Donate Menu

Amory Lovins

Chairman Emeritus
Chief Scientist
Co-founder
RMI Trustee
  • Executive Leadership
  • Office of the Chief Scientist

Physicist Amory Lovins (1947), FRSA, is cofounder and Chief Scientist of Rocky Mountain Institute (www.rmi.org); energy advisor to major firms and governments in 65+ countries for 40+ years; author of 31 books and more than 600 papers; and an integrative designer of superefficient buildings, factories, and vehicles.

He has received the Blue Planet, Volvo, Zayed, Onassis, Nissan, Shingo, and Mitchell Prizes, the MacArthur and Ashoka Fellowships, the Happold, Benjamin Franklin, and Spencer Hutchens Medals, 12 honorary doctorates, and the Heinz, Lindbergh, Right Livelihood (“alternative Nobel”), National Design, and World Technology Awards. In 2016, the President of Germany awarded him the Officer’s Cross of the Order of Merit (Bundesverdienstkreuz 1. Klasse).

A Harvard and Oxford dropout, former Oxford don, honorary US architect, and Swedish engineering academician, he has taught at ten universities, most recently Stanford’s Engineering School and the Naval Postgraduate School (but only on topics he’s never studied, so as to retain beginner’s mind). He served in 2011–18 on the National Petroleum Council. Time has named him one of the world’s 100 most influential people, and Foreign Policy, one of the 100 top global thinkers. His latest books include Natural Capitalism (1999, www.natcap.org), Small Is Profitable (2002, www.smallisprofitable.org), Winning the Oil Endgame (2004, www.oilendgame.com), The Essential Amory Lovins (2011), and Reinventing Fire (2011, www.reinventingfire.com).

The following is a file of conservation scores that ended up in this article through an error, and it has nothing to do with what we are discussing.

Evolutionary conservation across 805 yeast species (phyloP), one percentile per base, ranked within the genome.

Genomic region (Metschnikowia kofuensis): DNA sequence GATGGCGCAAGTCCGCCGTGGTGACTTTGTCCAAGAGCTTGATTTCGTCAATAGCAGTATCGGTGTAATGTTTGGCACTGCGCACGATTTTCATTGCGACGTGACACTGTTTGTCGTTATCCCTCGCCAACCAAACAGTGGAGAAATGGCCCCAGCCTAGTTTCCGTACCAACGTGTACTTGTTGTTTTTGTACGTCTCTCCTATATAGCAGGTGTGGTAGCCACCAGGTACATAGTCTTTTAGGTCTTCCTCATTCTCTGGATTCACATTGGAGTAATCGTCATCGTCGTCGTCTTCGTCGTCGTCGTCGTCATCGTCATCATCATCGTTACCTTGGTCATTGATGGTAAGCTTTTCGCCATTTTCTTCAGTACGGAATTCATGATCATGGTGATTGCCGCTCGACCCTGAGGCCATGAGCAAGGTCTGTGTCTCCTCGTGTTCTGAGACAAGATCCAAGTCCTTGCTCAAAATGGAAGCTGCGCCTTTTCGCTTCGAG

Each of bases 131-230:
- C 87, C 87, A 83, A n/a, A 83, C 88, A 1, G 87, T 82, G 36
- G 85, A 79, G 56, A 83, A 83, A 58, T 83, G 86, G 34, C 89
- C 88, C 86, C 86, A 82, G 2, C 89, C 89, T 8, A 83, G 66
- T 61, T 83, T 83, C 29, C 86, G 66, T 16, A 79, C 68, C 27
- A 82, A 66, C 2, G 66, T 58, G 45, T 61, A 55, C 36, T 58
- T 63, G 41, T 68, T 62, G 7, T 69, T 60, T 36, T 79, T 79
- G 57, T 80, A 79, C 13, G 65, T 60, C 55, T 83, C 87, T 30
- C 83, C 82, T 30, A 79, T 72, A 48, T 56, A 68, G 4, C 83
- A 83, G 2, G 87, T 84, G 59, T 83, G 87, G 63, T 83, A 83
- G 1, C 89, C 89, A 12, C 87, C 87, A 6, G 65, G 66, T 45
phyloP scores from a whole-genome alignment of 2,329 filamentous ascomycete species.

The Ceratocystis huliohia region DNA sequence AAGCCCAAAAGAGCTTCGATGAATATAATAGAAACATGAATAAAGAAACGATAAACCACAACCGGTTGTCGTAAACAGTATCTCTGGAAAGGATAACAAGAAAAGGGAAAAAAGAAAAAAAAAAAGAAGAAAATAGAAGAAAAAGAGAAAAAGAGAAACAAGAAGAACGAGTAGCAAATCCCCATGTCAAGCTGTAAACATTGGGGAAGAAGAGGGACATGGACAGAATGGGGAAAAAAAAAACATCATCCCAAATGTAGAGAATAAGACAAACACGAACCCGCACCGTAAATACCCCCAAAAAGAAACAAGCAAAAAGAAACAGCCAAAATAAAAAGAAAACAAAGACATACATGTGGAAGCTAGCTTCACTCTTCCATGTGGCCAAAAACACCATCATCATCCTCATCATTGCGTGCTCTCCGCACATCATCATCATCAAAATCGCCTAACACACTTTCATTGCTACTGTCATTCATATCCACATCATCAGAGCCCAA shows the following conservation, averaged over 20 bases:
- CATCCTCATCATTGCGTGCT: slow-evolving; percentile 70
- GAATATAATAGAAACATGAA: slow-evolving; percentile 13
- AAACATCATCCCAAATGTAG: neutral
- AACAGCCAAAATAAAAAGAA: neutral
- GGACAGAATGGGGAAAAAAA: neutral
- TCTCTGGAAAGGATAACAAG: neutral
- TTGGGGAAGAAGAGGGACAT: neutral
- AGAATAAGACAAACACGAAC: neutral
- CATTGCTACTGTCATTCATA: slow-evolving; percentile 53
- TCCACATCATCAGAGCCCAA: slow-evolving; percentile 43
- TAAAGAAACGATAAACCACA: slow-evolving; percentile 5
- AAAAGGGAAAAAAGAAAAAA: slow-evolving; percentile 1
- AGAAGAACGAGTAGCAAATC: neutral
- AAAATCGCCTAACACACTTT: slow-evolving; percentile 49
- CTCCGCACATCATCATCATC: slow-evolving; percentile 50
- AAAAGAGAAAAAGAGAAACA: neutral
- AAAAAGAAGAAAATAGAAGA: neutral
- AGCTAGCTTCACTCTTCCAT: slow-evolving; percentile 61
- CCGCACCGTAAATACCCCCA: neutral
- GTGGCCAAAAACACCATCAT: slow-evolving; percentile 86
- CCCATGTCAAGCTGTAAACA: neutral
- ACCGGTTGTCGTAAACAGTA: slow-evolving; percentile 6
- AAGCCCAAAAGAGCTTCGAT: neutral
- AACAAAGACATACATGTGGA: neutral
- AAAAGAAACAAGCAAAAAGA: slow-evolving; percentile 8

His main recent efforts include supporting RMI’s collaborative synthesis, for China’s National Development and Reform Commission, of an ambitious efficiency-and-renewables trajectory that informed the 13th Five Year Plan; helping the Government of India design transformational mobility; and exploring how to make integrative design the new normal, so investments to energy efficiency can yield expanding rather than diminishing returns.

LOCATION

Basalt, CO

TWITTER HANDLE

@AmoryLovins

DOWNLOADABLE BIOS

General Audience

Energy/Security Audience

Automotive/Transportation Audience

Architecture Audience

Chinese Language

Authored Works
insight

Response to J.P.’s column “New numbers, same conclusion”

Dr. Charles R. Frank, Jr.’s May 2014 Brookings Institution Working Paper claimed that new nuclear and gas-fired power plants can displace coal plants’ carbon emissions far more cost-effectively than solar and windpower can. This claim was featured and endorsed in late July by a full-page Free exchange” article in The…

insight

Urgent Memo to Biotech Pioneers: Life is More Than a DNA Sequence

Adapted and updated from the noted 1999 essay “A Tale of Two Botanies.” (http://www.rmi.org/biotechnology/twobotanies.html) Amory Lovins’s Huffington Post invited commentary on some remarks by Dr. Craig Venter and summarizes the limitations and risks of genomics, transgenics, and artificial life.

insight

Micropower Database 2014 (July)